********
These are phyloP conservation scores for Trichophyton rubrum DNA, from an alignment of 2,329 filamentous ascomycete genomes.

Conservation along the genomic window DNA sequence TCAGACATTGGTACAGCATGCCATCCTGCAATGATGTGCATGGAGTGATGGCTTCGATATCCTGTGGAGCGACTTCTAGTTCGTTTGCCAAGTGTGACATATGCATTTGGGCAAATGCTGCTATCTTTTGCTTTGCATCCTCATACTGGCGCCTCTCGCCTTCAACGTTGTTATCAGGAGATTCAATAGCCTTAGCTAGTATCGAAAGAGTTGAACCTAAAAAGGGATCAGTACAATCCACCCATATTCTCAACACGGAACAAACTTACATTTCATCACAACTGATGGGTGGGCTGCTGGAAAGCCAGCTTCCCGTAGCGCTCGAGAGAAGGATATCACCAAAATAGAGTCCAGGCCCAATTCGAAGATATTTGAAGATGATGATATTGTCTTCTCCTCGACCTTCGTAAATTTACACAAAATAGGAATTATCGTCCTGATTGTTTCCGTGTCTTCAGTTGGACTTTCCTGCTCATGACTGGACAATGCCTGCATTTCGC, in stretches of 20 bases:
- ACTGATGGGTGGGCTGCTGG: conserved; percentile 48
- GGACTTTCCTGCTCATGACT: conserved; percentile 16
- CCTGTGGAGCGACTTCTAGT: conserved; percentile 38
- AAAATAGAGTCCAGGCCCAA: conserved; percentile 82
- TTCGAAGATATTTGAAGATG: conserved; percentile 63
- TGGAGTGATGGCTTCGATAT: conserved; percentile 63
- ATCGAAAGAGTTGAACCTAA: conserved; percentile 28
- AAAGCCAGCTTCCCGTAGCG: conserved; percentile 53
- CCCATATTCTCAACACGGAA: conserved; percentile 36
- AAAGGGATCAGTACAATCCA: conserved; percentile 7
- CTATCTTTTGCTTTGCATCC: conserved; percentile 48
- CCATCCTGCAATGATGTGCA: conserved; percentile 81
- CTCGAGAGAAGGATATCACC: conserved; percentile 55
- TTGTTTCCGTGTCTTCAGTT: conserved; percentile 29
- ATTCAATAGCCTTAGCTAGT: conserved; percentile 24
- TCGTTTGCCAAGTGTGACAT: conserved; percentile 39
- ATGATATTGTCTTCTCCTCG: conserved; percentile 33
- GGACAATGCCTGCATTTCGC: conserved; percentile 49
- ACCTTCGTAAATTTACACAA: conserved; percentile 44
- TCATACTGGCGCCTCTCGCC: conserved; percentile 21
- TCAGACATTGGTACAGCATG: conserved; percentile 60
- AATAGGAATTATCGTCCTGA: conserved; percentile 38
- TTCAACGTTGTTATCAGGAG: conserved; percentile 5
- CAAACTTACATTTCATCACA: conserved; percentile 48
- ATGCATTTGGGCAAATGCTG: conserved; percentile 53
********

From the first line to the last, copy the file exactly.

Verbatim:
These are phyloP conservation scores for Trichophyton rubrum DNA, from an alignment of 2,329 filamentous ascomycete genomes.

Conservation along the genomic window DNA sequence TCAGACATTGGTACAGCATGCCATCCTGCAATGATGTGCATGGAGTGATGGCTTCGATATCCTGTGGAGCGACTTCTAGTTCGTTTGCCAAGTGTGACATATGCATTTGGGCAAATGCTGCTATCTTTTGCTTTGCATCCTCATACTGGCGCCTCTCGCCTTCAACGTTGTTATCAGGAGATTCAATAGCCTTAGCTAGTATCGAAAGAGTTGAACCTAAAAAGGGATCAGTACAATCCACCCATATTCTCAACACGGAACAAACTTACATTTCATCACAACTGATGGGTGGGCTGCTGGAAAGCCAGCTTCCCGTAGCGCTCGAGAGAAGGATATCACCAAAATAGAGTCCAGGCCCAATTCGAAGATATTTGAAGATGATGATATTGTCTTCTCCTCGACCTTCGTAAATTTACACAAAATAGGAATTATCGTCCTGATTGTTTCCGTGTCTTCAGTTGGACTTTCCTGCTCATGACTGGACAATGCCTGCATTTCGC, in stretches of 20 bases:
- ACTGATGGGTGGGCTGCTGG: conserved; percentile 48
- GGACTTTCCTGCTCATGACT: conserved; percentile 16
- CCTGTGGAGCGACTTCTAGT: conserved; percentile 38
- AAAATAGAGTCCAGGCCCAA: conserved; percentile 82
- TTCGAAGATATTTGAAGATG: conserved; percentile 63
- TGGAGTGATGGCTTCGATAT: conserved; percentile 63
- ATCGAAAGAGTTGAACCTAA: conserved; percentile 28
- AAAGCCAGCTTCCCGTAGCG: conserved; percentile 53
- CCCATATTCTCAACACGGAA: conserved; percentile 36
- AAAGGGATCAGTACAATCCA: conserved; percentile 7
- CTATCTTTTGCTTTGCATCC: conserved; percentile 48
- CCATCCTGCAATGATGTGCA: conserved; percentile 81
- CTCGAGAGAAGGATATCACC: conserved; percentile 55
- TTGTTTCCGTGTCTTCAGTT: conserved; percentile 29
- ATTCAATAGCCTTAGCTAGT: conserved; percentile 24
- TCGTTTGCCAAGTGTGACAT: conserved; percentile 39
- ATGATATTGTCTTCTCCTCG: conserved; percentile 33
- GGACAATGCCTGCATTTCGC: conserved; percentile 49
- ACCTTCGTAAATTTACACAA: conserved; percentile 44
- TCATACTGGCGCCTCTCGCC: conserved; percentile 21
- TCAGACATTGGTACAGCATG: conserved; percentile 60
- AATAGGAATTATCGTCCTGA: conserved; percentile 38
- TTCAACGTTGTTATCAGGAG: conserved; percentile 5
- CAAACTTACATTTCATCACA: conserved; percentile 48
- ATGCATTTGGGCAAATGCTG: conserved; percentile 53